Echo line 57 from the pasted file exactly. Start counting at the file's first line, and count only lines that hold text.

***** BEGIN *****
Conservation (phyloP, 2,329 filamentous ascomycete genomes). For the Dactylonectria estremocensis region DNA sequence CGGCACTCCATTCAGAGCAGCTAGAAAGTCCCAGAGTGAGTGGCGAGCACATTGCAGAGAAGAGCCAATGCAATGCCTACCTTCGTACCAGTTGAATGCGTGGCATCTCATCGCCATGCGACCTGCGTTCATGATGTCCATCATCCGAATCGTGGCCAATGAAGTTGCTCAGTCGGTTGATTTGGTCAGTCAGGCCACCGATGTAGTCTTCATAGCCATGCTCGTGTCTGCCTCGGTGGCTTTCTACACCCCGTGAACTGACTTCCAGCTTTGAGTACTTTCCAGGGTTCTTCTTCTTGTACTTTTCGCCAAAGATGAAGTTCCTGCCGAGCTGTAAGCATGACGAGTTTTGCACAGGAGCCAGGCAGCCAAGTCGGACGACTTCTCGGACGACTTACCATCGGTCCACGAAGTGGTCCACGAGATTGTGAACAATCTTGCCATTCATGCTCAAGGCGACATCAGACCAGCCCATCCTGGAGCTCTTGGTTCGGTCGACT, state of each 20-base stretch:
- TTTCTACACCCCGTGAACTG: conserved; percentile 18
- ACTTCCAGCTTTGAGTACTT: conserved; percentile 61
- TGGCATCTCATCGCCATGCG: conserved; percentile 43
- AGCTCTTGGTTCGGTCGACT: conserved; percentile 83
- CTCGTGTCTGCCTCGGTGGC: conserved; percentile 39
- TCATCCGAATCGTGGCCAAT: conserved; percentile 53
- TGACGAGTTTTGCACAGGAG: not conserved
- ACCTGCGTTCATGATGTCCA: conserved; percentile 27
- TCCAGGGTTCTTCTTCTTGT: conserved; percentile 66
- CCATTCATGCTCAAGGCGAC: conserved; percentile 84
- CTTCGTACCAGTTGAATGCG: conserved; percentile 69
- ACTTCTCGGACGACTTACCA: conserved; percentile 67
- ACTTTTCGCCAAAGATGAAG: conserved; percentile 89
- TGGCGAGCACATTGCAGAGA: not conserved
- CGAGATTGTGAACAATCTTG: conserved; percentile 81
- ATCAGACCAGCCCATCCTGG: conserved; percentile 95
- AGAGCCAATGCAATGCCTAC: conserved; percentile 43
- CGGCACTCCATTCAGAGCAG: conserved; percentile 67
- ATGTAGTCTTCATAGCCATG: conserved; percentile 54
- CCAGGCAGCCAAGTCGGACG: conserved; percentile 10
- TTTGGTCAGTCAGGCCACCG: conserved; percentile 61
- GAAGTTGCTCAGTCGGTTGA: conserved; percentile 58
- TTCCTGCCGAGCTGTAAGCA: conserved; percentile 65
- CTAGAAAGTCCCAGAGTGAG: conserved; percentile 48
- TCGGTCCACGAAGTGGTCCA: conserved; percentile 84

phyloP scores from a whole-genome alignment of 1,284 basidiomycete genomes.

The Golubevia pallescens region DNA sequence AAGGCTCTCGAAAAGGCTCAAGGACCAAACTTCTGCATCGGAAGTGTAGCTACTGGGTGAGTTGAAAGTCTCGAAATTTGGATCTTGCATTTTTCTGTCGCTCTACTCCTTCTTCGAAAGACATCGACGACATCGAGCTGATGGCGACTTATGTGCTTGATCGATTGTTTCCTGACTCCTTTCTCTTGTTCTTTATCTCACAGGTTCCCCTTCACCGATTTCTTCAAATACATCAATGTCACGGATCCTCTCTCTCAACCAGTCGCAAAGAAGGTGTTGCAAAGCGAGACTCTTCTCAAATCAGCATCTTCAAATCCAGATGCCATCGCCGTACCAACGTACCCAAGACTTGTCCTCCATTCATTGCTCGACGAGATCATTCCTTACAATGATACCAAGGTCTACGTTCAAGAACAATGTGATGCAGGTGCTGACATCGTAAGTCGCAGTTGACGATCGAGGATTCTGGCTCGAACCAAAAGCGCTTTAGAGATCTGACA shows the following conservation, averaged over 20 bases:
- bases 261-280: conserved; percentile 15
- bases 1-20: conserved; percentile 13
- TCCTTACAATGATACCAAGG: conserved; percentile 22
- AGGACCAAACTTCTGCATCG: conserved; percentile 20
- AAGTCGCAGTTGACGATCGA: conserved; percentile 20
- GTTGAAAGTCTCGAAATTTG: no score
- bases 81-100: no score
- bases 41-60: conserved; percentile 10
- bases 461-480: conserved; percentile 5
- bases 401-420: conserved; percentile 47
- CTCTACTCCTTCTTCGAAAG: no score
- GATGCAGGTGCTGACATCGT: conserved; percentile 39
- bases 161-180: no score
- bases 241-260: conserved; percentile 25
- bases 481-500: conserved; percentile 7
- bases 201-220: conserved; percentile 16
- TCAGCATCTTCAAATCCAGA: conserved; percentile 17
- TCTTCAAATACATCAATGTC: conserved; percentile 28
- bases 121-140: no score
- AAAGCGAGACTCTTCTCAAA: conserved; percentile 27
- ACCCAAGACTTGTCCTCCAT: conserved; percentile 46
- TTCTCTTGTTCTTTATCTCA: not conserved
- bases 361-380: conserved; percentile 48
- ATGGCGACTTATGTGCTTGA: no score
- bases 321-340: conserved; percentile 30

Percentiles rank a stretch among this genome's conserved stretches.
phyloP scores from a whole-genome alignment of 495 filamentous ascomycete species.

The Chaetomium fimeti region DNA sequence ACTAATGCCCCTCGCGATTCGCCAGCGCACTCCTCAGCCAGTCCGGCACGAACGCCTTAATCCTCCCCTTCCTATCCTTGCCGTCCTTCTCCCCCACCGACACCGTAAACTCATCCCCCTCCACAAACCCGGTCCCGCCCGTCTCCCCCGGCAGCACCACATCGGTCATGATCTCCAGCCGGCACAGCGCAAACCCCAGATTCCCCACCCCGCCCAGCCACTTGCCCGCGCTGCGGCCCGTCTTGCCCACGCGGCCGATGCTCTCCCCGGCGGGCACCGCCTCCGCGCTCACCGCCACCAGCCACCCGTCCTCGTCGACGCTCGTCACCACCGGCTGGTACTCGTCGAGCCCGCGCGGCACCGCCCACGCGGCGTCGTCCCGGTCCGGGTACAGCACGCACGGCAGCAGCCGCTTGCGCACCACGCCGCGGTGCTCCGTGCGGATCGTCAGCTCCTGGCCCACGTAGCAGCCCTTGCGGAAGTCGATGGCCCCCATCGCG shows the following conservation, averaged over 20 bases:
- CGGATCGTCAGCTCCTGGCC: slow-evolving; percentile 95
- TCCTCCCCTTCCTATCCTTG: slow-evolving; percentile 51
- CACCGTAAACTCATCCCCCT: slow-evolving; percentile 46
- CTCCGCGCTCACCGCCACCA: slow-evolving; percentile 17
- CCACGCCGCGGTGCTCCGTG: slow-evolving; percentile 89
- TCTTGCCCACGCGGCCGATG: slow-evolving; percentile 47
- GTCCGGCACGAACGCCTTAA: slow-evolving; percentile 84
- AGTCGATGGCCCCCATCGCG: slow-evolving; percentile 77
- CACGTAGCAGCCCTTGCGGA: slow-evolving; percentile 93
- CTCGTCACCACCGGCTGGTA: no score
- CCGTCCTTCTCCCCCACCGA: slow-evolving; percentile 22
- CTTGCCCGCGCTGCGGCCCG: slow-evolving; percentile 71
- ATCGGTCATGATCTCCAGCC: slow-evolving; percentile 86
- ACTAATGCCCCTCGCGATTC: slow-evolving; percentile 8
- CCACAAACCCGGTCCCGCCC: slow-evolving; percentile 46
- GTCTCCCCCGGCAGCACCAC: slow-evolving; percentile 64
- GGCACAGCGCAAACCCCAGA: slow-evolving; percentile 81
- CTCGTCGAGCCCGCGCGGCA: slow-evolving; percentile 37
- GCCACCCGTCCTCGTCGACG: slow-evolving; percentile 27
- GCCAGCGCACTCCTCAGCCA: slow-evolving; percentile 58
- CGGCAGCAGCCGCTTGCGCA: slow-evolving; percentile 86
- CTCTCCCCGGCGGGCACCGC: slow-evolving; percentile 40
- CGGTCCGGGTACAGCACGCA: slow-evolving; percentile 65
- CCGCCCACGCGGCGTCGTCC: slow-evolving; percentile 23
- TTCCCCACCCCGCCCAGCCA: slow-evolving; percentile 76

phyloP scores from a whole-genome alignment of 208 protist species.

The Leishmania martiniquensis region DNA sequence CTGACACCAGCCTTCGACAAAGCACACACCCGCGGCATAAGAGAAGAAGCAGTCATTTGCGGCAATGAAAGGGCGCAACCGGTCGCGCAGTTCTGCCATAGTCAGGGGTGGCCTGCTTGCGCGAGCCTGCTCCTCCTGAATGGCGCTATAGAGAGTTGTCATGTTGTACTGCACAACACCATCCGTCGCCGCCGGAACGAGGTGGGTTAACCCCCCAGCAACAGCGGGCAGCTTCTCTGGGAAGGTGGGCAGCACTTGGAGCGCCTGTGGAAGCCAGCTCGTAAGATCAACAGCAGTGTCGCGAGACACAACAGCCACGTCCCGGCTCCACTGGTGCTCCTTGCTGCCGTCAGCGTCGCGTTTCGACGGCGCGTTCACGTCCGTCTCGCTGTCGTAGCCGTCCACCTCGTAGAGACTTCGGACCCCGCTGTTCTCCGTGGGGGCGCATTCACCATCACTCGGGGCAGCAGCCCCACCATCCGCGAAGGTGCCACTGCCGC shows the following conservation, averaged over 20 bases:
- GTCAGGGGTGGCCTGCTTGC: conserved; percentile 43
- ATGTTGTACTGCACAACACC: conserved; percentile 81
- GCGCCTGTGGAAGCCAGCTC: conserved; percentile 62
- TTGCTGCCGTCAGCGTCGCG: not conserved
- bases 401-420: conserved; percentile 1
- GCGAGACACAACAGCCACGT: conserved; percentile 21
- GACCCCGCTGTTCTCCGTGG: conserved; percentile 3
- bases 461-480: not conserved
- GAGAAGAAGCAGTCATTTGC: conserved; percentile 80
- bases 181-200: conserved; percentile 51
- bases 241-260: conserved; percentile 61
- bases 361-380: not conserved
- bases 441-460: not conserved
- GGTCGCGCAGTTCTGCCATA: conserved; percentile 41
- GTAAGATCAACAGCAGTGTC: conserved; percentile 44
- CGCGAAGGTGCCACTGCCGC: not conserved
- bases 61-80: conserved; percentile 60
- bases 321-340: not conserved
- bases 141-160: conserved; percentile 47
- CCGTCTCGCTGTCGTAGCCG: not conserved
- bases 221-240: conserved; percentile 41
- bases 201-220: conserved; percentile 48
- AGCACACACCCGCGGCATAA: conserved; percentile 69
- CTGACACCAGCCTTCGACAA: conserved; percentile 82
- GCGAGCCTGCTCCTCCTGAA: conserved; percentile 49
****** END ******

- CGGATCGTCAGCTCCTGGCC: slow-evolving; percentile 95